3
\$\begingroup\$

Is there a way to open .sch files produced by gschem in qucs? The two applications use different file formats. Does anyone know if a converter exists?

\$\endgroup\$
  • 1
    \$\begingroup\$ can you post links to programs ? examples ?? \$\endgroup\$ – xsari3x Dec 16 '12 at 15:14
1
\$\begingroup\$

No. The converter doesn't exist. I don't think it even can exist yet since QUCS doesn't support 3rd-party libraries at the moment (see their roadmap). You are limited to the components available in QUCS.

So to build a converter, you have to make sure that your design only uses components available in QUCS and then map it over. That will involve translating the coordinates of all your wires and such (you may have to reroute some of the connections in the process). It isn't all that trivial of a task.

...and what does it get you in the end? There are plenty of excellent free SPICE simulators including LTSpice and circuitlab.com

\$\endgroup\$
  • \$\begingroup\$ Off-topic: Does anyone know when will KiCad release a new version for Windows? \$\endgroup\$ – abdullah kahraman Jan 16 '13 at 9:36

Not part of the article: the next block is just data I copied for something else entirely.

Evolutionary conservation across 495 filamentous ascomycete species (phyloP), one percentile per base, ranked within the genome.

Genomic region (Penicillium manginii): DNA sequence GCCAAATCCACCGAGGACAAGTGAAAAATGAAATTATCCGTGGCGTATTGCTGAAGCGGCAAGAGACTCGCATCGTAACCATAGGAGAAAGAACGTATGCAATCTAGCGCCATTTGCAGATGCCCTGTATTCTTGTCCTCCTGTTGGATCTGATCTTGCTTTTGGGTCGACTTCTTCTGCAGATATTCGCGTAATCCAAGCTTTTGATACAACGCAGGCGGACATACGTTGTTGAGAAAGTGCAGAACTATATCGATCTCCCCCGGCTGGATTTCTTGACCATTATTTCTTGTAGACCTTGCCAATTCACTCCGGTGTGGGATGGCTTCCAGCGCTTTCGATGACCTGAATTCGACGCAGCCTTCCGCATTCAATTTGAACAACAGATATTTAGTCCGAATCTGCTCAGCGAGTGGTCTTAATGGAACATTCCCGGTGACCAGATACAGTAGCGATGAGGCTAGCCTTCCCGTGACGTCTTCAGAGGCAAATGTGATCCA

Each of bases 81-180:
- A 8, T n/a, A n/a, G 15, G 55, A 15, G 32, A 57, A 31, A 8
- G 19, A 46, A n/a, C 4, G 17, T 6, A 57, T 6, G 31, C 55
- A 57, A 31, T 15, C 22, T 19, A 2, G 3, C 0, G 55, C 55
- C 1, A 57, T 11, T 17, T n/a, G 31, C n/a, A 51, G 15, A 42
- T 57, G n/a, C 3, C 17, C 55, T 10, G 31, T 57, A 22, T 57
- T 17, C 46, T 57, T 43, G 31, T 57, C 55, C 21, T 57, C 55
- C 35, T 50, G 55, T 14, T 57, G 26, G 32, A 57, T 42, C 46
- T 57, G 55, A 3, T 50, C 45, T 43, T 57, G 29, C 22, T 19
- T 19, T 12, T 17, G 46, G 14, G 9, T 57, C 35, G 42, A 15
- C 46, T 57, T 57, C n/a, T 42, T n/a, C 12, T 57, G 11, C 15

2
\$\begingroup\$

The converter now exists:

https://github.com/erichVK5/translate2geda

It substitutes custom gschem symbols *-QUCS.sym that match the QUCS device geometries. You will need to put these symbols in your gschem library search path.

The converter also does LT-Spice .asc -> gschem conversion in a similar manner.

As for "and what does it get you in the end?", it sure beats duplicating a design that's been modelled if one wants to get started on designing a PCB.

\$\endgroup\$

Your Answer

By clicking “Post Your Answer”, you agree to our terms of service, privacy policy and cookie policy

Not the answer you're looking for? Browse other questions tagged or ask your own question.